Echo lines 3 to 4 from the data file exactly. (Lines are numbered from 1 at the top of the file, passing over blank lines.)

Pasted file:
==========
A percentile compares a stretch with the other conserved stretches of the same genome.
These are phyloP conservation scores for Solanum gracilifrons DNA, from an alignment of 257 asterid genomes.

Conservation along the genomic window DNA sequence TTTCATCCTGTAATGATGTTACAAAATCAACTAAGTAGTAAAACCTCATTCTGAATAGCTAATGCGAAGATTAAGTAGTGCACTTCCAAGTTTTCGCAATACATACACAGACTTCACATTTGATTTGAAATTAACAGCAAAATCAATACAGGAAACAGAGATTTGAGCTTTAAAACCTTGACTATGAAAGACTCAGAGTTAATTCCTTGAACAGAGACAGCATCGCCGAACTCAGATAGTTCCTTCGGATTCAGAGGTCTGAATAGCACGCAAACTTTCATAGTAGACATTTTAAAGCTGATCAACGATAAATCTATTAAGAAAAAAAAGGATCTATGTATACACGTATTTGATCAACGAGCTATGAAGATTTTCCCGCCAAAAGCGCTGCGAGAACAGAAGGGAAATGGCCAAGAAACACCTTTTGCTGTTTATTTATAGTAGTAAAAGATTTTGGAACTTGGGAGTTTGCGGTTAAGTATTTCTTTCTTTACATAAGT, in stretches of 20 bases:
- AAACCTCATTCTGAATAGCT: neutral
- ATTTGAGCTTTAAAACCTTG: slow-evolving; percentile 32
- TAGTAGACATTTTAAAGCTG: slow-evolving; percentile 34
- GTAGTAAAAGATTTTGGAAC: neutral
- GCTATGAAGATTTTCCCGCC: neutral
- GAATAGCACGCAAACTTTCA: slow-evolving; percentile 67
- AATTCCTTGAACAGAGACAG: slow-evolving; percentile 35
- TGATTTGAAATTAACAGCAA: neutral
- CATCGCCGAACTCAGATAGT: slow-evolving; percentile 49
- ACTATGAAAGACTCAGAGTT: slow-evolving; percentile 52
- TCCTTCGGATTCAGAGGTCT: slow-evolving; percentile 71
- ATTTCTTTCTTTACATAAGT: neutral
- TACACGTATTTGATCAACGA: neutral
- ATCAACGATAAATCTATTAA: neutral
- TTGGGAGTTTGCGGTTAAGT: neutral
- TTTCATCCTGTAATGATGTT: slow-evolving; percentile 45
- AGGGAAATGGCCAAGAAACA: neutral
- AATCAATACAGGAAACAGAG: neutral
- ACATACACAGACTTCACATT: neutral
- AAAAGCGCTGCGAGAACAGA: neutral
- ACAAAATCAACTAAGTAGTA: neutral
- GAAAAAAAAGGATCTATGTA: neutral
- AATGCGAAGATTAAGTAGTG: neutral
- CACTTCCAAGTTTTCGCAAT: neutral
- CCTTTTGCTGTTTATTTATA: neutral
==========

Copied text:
Conservation along the genomic window DNA sequence TTTCATCCTGTAATGATGTTACAAAATCAACTAAGTAGTAAAACCTCATTCTGAATAGCTAATGCGAAGATTAAGTAGTGCACTTCCAAGTTTTCGCAATACATACACAGACTTCACATTTGATTTGAAATTAACAGCAAAATCAATACAGGAAACAGAGATTTGAGCTTTAAAACCTTGACTATGAAAGACTCAGAGTTAATTCCTTGAACAGAGACAGCATCGCCGAACTCAGATAGTTCCTTCGGATTCAGAGGTCTGAATAGCACGCAAACTTTCATAGTAGACATTTTAAAGCTGATCAACGATAAATCTATTAAGAAAAAAAAGGATCTATGTATACACGTATTTGATCAACGAGCTATGAAGATTTTCCCGCCAAAAGCGCTGCGAGAACAGAAGGGAAATGGCCAAGAAACACCTTTTGCTGTTTATTTATAGTAGTAAAAGATTTTGGAACTTGGGAGTTTGCGGTTAAGTATTTCTTTCTTTACATAAGT, in stretches of 20 bases:
- AAACCTCATTCTGAATAGCT: neutral